The health advantages of high-intensity exercise are widely known but new research from McMaster University points to another major benefit: better memory. The findings could have implications for an aging population which is grappling with the growing problem of catastrophic diseases such as dementia and Alzheimer's.
In a Journal of the American Geriatrics Society study of community-dwelling individuals aged 70 to 90 years who were participating in the Jerusalem Longitudinal Study, leaving the house daily was linked with a lower risk of dying over an extended follow-up period, independent of social, functional, or medical factors.
Alzheimer's disease is caused by tangles in the brain made up of malfunctioning aggregated Tau proteins. Scientists at EPFL have discovered a new toxic form of Tau that forms as a result of its interaction with cell membranes. The research is published in Nature Communications and provides novel insights into possible mechanisms by which this protein moves in the brain and kills neurons.
A Japanese research group has revealed that elderly people with mild cognitive impairment (MCI) have a particularly weakened ability to memorize human faces in the short term when compared to healthy elderly people. MCI patients also had a different gaze behavior when trying to memorize a face. This research may lead to the early detection of dementia.
Understanding how brains actively erase memories may open new understanding of memory loss and aging, and open the possibility of new treatments for neurodegenerative disease.
In a new research article published in the Journal of the American Geriatrics Society, scientists were able to conclude that developing dementia or Alzheimer's disease (the most common form of dementia) did not appear to be linked to taking proton pump inhibitors (PPIs).
Nerve-stimulating procedures from ancient traditional acupuncture and the more modern electroacupuncture and neuromodulation relieves chronic pain, pelvic disorders and Parkinson's disease, and can be advantageous for treating inflammatory disorders like arthritis and deadly infections like sepsis.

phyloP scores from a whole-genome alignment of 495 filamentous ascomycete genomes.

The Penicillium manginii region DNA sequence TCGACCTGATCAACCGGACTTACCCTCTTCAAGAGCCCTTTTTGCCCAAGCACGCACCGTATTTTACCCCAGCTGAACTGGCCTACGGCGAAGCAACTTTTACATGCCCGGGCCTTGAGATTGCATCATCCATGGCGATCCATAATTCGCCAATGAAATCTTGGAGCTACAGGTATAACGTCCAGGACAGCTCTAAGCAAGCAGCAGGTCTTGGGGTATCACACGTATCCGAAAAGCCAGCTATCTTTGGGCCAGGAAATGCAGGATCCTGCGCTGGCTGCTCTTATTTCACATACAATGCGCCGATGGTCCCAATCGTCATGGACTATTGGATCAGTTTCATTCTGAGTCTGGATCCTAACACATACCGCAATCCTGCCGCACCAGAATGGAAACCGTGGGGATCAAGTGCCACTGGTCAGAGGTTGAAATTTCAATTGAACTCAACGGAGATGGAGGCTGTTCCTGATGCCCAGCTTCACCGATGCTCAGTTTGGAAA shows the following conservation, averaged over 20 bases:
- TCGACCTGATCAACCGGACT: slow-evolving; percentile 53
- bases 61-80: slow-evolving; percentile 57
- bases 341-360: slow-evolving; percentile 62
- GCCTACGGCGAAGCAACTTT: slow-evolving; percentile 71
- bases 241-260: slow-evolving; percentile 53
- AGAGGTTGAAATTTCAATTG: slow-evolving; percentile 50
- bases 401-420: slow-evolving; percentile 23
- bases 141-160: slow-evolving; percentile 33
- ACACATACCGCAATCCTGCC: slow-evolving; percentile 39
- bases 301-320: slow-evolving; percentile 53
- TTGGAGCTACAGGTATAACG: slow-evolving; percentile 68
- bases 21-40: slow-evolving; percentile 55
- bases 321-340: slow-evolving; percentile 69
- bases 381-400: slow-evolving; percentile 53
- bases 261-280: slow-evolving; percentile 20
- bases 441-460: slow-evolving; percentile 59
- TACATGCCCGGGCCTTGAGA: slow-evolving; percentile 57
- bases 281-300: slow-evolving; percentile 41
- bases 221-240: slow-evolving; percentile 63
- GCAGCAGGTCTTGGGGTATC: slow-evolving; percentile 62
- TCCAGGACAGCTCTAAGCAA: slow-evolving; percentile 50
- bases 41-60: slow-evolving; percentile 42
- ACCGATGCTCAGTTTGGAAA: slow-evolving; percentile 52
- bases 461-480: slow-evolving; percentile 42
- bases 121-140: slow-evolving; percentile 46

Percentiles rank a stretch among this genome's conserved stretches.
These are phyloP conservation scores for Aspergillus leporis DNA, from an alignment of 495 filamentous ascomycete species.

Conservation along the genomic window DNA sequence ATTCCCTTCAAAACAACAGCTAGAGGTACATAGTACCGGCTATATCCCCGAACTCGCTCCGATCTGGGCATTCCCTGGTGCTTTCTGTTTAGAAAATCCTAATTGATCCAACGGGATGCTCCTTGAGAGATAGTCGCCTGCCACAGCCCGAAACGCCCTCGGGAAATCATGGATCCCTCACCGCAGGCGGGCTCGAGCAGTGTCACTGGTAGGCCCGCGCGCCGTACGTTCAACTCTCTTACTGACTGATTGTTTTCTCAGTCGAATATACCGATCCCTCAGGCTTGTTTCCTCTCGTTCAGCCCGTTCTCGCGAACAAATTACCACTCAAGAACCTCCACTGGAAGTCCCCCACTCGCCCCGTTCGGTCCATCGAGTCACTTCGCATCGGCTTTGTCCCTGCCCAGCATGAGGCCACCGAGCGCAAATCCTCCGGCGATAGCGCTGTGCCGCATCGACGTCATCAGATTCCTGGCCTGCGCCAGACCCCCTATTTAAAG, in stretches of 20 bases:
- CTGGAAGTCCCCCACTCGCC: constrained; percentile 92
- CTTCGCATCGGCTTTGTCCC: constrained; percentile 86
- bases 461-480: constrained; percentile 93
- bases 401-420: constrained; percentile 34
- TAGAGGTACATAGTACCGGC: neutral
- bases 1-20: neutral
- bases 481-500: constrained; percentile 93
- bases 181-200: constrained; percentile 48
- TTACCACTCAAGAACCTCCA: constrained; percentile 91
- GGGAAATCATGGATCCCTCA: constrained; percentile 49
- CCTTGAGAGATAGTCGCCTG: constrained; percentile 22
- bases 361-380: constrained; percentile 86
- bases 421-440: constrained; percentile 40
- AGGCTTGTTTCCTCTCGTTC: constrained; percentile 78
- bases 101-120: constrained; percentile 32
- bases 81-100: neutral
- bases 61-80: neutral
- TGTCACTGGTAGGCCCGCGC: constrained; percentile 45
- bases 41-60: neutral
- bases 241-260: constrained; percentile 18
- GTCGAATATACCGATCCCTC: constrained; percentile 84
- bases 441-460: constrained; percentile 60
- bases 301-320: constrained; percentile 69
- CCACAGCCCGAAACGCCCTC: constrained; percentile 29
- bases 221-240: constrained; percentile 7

A team of researchers from Sweden's Karolinska Institutet in Stockholm examined the factors that put older adults at higher risk for developing physical limitations as they age. Findings published in the Journal of the American Geriatrics Society suggest that reducing heart disease risk factors with appropriate treatments might help 'younger' older adults maintain their physical function.
Although most older Americans prefer to actively participate in making health care decisions, those with four or more chronic conditions are less likely to prefer active decision making. Researchers analyzed a random sample of 2,017 older adults who, with sample weights, represented approximately 33 million Medicare beneficiaries aged 65 and older.
Managing gout as a chronic, rather than an acute, condition could help prevent recurrences. A new study of more than 8,000 medical records found a positive association between starting treatment with allopurinol, a medication that helps prevent gout by lowering production of uric acid, and recurring doctor visits for the condition. Clinicians may therefore be more likely to offer allopurinol, or patients may be more likely to accept it, after multiple acute gout attacks.